Ellen Brown: It is well enough that the people of the nation do not understand our banking and monetary system, for if they did, I believe there would be a revolution before tomorrow morning.
he dangerous underfunding of US infrastructure was underscored by a fatal train derailment on May 12th. The tragedy did not deter the House Appropriations Committee from voting to slash Amtrak funding the very next day. There are ways Congress could fund its massive infrastructure bill without raising taxes. But the conservative-controlled Congress seems to have […]
Ellen Brown: Negotiating the TPP in secret and fast-tracking it through Congress is considered necessary to secure its passage, since if the public had time to review its onerous provisions, opposition would mount and defeat it.
Ellen Brown: If governments are recalling their sovereign powers, they might start with the power to create money, which was usurped by private interests while the people were asleep at the wheel.
View image | gettyimages.com In California’s epic drought, wars over water rights continue, while innovative alternatives for increasing the available water supply go untapped. ars over California’s limited water supply have been going on for at least a century. Water wars have been the subject of some vintage movies, including the 1958 hit The Big […]
Ellen Brown: The ECB will not accept Greek bonds as collateral for the central bank liquidity all banks need, until the new Syriza government accepts the very stringent austerity program imposed by the troika (the EU Commission, ECB and IMF).
Ellen Brown: The fliers touted new ballfields, science labs and modern classrooms. They didn’t mention the crushing debt or the investment bank that stood to make millions.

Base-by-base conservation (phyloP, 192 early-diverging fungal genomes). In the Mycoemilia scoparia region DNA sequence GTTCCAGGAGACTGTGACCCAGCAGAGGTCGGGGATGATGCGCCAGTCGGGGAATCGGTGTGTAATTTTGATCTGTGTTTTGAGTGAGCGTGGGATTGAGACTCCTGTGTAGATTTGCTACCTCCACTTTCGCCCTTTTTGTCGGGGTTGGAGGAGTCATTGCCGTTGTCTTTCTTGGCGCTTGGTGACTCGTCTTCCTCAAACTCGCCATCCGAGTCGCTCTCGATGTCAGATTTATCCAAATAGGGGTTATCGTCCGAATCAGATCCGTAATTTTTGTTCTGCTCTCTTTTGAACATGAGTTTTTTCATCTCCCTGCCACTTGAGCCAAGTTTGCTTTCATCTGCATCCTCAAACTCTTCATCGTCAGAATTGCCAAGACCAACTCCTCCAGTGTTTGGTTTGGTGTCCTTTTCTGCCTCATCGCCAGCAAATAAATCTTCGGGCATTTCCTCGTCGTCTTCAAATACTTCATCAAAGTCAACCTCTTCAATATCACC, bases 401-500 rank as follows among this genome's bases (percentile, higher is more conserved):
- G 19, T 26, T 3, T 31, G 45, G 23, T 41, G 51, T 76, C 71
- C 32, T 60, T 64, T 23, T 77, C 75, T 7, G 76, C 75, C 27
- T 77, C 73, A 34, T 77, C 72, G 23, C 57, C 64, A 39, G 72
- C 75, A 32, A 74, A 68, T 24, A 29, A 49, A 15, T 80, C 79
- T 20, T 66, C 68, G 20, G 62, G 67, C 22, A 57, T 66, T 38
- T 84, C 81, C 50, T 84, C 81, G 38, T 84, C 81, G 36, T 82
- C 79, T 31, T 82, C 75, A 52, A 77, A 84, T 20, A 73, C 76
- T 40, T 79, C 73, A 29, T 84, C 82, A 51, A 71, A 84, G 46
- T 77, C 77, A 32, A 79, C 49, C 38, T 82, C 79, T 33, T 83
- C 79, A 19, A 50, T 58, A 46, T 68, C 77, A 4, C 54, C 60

Ellen Brown: Public banks in North Dakota, Germany and Switzerland have been shown to outperform their private counterparts. International private competitors have responded by pushing for regulations limiting the advantages of the public banking model, but public banking advocates are pushing back.
Ellen Brown: Greece and the troika (the International Monetary Fund, the EU, and the European Central Bank) are in a dangerous game of chicken. The Greeks have been threatened with a “Cyprus-Style prolonged bank holiday” if they “vote wrong.” But they have been bullied for too long and are saying “no more.”
Ellen Brown: The sudden dramatic collapse in the price of oil appears to be an act of geopolitical warfare against Russia. The result could be trillions of dollars in oil derivative losses; and the FDIC could be liable, following repeal of key portions of the Dodd-Frank Act last weekend.
Ellen Brown: “Bail-in” is not the law yet, but the G20 governments will be called upon to adopt the FSB’s resolution measures when the proposal is finalized after taking comments in 2015.
Ellen Brown: Wall Street-based pension fund managers, although losing enormous sums in the last crisis, will not necessarily act more prudently going into the next one. All the pension funds are struggling with commitments made when returns were good, and getting those high returns now generally means taking on risk.
Ellen Brown: What the Bank of North Dakota has done to sustain its state’s oil boom, a publicly-owned bank could do for other promising industries in other states.